– How would the diocesan newspaper, The Compass, look if it were presented from the discipleship culture?

            –  Alpha groups, a new evangelization tool for parishioners, were also discussed.

–  Finally, the parish survey was handed out. An important feature of the survey is how the diocesan curia can help parishes.

590 new priests for the US Catholic Church in 2017

Rev. Dennis Lewandowski

The number of seminarians scheduled for ordination in 2017 is up! According to the Ordination Class Of 2017 Report priestly ordinations are up by 50 men over last year. This annual report from the Georgetown University Center for Applied Research in the Apostolate (CARA), presents the findings from the National Survey of Seminarians scheduled for ordination to the Priesthood every year. The survey is conducted in collaboration with the US Conference of Catholic Bishops (USCCB) Secretariat for Clergy, Consecrated Life and Vocations and CARA.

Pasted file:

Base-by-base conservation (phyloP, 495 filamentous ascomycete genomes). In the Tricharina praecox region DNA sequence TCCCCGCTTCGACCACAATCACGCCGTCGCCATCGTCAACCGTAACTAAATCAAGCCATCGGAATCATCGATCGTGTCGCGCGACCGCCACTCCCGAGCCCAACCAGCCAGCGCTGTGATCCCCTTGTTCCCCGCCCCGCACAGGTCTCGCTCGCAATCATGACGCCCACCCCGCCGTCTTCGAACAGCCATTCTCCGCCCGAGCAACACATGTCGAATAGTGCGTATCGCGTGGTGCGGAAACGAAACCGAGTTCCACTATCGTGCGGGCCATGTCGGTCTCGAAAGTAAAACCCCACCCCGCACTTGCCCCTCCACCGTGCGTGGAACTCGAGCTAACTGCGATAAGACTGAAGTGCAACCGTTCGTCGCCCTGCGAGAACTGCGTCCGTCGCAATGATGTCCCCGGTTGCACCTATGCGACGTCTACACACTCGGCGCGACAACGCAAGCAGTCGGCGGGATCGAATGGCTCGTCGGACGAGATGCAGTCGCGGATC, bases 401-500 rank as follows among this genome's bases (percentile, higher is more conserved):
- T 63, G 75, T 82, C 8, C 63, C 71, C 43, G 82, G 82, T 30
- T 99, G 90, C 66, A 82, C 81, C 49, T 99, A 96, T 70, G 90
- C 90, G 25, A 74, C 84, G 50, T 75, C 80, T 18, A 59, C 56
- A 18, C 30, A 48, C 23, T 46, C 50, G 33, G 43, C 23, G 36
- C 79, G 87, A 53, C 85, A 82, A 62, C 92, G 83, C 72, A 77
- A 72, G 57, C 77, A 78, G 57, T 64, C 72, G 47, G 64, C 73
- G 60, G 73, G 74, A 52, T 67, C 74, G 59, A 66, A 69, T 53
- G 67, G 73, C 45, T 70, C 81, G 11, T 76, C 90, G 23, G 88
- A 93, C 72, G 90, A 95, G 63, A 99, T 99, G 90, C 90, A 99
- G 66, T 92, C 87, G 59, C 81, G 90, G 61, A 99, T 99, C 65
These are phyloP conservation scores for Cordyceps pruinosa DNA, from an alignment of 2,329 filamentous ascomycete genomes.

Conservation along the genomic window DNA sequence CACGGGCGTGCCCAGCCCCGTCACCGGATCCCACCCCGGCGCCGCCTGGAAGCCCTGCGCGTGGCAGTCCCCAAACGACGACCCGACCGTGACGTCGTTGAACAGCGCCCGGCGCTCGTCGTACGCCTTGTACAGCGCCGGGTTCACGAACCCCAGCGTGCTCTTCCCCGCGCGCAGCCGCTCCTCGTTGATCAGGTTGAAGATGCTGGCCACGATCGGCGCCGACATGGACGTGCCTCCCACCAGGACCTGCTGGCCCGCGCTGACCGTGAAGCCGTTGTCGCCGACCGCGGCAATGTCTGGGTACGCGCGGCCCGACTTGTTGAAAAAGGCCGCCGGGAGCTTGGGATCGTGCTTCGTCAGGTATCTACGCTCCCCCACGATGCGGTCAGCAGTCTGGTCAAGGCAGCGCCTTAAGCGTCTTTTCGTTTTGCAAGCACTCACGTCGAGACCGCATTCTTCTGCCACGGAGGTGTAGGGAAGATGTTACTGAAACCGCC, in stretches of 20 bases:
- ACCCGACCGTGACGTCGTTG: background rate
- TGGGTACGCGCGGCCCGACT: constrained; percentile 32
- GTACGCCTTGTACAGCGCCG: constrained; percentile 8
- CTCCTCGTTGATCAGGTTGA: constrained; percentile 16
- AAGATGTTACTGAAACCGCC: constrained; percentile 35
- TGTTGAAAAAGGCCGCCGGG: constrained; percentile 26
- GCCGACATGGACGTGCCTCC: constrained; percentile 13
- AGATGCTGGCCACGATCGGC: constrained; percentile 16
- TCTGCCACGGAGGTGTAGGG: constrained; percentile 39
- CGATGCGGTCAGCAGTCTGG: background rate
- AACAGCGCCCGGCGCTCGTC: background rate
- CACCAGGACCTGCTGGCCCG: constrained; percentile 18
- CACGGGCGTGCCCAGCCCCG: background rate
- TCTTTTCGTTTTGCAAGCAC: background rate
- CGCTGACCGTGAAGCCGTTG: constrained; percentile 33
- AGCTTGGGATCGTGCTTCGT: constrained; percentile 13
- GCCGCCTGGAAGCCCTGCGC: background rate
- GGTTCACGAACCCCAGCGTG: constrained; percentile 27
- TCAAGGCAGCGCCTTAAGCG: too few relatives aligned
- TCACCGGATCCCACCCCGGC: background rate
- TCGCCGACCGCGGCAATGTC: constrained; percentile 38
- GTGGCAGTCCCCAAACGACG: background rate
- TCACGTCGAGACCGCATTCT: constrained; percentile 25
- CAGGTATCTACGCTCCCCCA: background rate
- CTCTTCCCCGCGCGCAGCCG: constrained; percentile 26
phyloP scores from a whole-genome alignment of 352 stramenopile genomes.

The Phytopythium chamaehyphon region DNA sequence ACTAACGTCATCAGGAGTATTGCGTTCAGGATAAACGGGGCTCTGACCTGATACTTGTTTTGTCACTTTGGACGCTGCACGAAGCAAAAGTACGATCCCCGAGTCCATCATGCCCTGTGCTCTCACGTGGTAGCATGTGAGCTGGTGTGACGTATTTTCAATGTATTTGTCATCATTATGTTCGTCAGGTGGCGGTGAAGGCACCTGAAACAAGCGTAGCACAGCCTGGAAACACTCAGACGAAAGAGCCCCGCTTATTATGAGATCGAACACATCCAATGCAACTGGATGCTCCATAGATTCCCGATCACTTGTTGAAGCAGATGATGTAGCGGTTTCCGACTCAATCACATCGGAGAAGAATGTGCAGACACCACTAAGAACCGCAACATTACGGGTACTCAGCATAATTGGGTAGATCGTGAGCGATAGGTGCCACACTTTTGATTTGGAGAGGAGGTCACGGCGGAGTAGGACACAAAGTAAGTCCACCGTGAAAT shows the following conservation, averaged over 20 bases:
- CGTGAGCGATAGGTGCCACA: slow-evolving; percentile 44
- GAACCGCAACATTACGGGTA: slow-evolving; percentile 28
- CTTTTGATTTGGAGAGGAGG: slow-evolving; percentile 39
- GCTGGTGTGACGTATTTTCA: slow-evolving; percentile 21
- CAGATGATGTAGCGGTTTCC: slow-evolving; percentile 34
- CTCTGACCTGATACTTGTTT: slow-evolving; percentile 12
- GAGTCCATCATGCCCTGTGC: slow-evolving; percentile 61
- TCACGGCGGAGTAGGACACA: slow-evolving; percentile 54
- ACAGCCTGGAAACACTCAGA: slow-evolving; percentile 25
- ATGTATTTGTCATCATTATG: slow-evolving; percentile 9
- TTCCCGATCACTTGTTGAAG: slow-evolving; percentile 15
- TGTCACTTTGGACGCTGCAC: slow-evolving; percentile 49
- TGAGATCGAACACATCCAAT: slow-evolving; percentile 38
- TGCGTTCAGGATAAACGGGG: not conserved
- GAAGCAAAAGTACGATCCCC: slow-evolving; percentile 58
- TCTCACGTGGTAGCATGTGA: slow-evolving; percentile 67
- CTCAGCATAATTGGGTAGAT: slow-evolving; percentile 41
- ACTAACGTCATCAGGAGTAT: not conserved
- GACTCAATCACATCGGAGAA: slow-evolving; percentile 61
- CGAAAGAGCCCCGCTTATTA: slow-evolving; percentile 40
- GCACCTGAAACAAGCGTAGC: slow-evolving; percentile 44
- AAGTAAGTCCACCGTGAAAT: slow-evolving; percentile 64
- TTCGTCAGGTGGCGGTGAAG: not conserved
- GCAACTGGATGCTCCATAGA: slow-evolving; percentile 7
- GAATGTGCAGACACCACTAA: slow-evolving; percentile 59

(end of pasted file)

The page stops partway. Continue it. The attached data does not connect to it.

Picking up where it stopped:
For several years, people in our country and around the world have read, or heard about, the declining number of Catholic priests.  So, it is certainly encouraging to see the number of seminarians and prepared ordinands go up.

Church statistics are important. CARA gathers data from several sources including The Official Catholic Directory (OCD), the Vatican’s Annuarium Statisticum Ecclesiae (ASE), and other CARA research and databases and makes it readily available.